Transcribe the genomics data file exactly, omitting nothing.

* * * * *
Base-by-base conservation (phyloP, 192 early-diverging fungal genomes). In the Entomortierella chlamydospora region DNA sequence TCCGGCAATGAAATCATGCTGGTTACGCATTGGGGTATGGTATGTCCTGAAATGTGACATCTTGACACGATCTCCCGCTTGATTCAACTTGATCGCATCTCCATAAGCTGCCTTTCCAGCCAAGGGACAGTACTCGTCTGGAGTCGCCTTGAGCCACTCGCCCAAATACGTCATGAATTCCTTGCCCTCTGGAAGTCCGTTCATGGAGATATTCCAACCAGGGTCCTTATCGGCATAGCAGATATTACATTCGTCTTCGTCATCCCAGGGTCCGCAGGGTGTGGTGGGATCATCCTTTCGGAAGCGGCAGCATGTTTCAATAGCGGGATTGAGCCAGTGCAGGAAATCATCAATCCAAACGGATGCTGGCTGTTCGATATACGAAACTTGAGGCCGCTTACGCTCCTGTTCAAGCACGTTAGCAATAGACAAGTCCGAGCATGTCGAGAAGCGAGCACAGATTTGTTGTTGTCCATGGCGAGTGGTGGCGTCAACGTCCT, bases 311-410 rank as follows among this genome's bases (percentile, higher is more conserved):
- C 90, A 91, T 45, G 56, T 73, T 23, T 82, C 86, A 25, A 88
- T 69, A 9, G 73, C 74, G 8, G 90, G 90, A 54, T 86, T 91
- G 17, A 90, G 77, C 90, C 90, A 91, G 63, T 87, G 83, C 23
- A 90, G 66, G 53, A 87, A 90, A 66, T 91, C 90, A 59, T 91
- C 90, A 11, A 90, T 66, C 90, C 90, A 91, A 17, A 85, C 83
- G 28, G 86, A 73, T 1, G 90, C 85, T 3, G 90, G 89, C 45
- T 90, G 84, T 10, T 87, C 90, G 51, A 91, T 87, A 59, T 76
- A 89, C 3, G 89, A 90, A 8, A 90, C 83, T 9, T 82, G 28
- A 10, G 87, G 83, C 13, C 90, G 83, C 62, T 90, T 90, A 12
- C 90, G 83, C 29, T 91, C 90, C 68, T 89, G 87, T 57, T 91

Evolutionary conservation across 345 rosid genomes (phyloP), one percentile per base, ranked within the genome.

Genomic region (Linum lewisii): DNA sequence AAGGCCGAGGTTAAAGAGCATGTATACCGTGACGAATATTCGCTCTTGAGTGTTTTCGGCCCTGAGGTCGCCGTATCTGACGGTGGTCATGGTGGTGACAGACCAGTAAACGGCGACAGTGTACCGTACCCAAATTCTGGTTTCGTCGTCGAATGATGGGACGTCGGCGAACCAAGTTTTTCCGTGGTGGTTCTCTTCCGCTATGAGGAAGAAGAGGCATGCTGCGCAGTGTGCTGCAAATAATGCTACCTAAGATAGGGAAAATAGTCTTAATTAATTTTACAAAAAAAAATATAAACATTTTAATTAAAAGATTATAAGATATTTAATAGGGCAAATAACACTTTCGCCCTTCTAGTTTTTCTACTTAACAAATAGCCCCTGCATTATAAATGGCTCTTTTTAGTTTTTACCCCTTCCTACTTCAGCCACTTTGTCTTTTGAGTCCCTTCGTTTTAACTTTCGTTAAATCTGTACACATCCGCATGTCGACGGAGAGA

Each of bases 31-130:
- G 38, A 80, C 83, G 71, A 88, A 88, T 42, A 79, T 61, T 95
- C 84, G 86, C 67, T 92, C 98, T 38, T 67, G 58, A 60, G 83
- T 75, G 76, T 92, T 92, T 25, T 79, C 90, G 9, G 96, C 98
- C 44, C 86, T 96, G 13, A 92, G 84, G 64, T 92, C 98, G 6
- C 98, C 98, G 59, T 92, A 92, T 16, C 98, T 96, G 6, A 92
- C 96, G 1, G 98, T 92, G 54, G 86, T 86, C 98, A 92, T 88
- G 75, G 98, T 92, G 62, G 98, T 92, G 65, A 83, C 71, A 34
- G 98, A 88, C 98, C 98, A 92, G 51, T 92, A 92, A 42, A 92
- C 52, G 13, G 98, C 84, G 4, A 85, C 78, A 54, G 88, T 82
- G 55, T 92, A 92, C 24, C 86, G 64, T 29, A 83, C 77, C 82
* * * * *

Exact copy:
Base-by-base conservation (phyloP, 192 early-diverging fungal genomes). In the Entomortierella chlamydospora region DNA sequence TCCGGCAATGAAATCATGCTGGTTACGCATTGGGGTATGGTATGTCCTGAAATGTGACATCTTGACACGATCTCCCGCTTGATTCAACTTGATCGCATCTCCATAAGCTGCCTTTCCAGCCAAGGGACAGTACTCGTCTGGAGTCGCCTTGAGCCACTCGCCCAAATACGTCATGAATTCCTTGCCCTCTGGAAGTCCGTTCATGGAGATATTCCAACCAGGGTCCTTATCGGCATAGCAGATATTACATTCGTCTTCGTCATCCCAGGGTCCGCAGGGTGTGGTGGGATCATCCTTTCGGAAGCGGCAGCATGTTTCAATAGCGGGATTGAGCCAGTGCAGGAAATCATCAATCCAAACGGATGCTGGCTGTTCGATATACGAAACTTGAGGCCGCTTACGCTCCTGTTCAAGCACGTTAGCAATAGACAAGTCCGAGCATGTCGAGAAGCGAGCACAGATTTGTTGTTGTCCATGGCGAGTGGTGGCGTCAACGTCCT, bases 311-410 rank as follows among this genome's bases (percentile, higher is more conserved):
- C 90, A 91, T 45, G 56, T 73, T 23, T 82, C 86, A 25, A 88
- T 69, A 9, G 73, C 74, G 8, G 90, G 90, A 54, T 86, T 91
- G 17, A 90, G 77, C 90, C 90, A 91, G 63, T 87, G 83, C 23
- A 90, G 66, G 53, A 87, A 90, A 66, T 91, C 90, A 59, T 91
- C 90, A 11, A 90, T 66, C 90, C 90, A 91, A 17, A 85, C 83
- G 28, G 86, A 73, T 1, G 90, C 85, T 3, G 90, G 89, C 45
- T 90, G 84, T 10, T 87, C 90, G 51, A 91, T 87, A 59, T 76
- A 89, C 3, G 89, A 90, A 8, A 90, C 83, T 9, T 82, G 28
- A 10, G 87, G 83, C 13, C 90, G 83, C 62, T 90, T 90, A 12
- C 90, G 83, C 29, T 91, C 90, C 68, T 89, G 87, T 57, T 91

Evolutionary conservation across 345 rosid genomes (phyloP), one percentile per base, ranked within the genome.

Genomic region (Linum lewisii): DNA sequence AAGGCCGAGGTTAAAGAGCATGTATACCGTGACGAATATTCGCTCTTGAGTGTTTTCGGCCCTGAGGTCGCCGTATCTGACGGTGGTCATGGTGGTGACAGACCAGTAAACGGCGACAGTGTACCGTACCCAAATTCTGGTTTCGTCGTCGAATGATGGGACGTCGGCGAACCAAGTTTTTCCGTGGTGGTTCTCTTCCGCTATGAGGAAGAAGAGGCATGCTGCGCAGTGTGCTGCAAATAATGCTACCTAAGATAGGGAAAATAGTCTTAATTAATTTTACAAAAAAAAATATAAACATTTTAATTAAAAGATTATAAGATATTTAATAGGGCAAATAACACTTTCGCCCTTCTAGTTTTTCTACTTAACAAATAGCCCCTGCATTATAAATGGCTCTTTTTAGTTTTTACCCCTTCCTACTTCAGCCACTTTGTCTTTTGAGTCCCTTCGTTTTAACTTTCGTTAAATCTGTACACATCCGCATGTCGACGGAGAGA

Each of bases 31-130:
- G 38, A 80, C 83, G 71, A 88, A 88, T 42, A 79, T 61, T 95
- C 84, G 86, C 67, T 92, C 98, T 38, T 67, G 58, A 60, G 83
- T 75, G 76, T 92, T 92, T 25, T 79, C 90, G 9, G 96, C 98
- C 44, C 86, T 96, G 13, A 92, G 84, G 64, T 92, C 98, G 6
- C 98, C 98, G 59, T 92, A 92, T 16, C 98, T 96, G 6, A 92
- C 96, G 1, G 98, T 92, G 54, G 86, T 86, C 98, A 92, T 88
- G 75, G 98, T 92, G 62, G 98, T 92, G 65, A 83, C 71, A 34
- G 98, A 88, C 98, C 98, A 92, G 51, T 92, A 92, A 42, A 92
- C 52, G 13, G 98, C 84, G 4, A 85, C 78, A 54, G 88, T 82
- G 55, T 92, A 92, C 24, C 86, G 64, T 29, A 83, C 77, C 82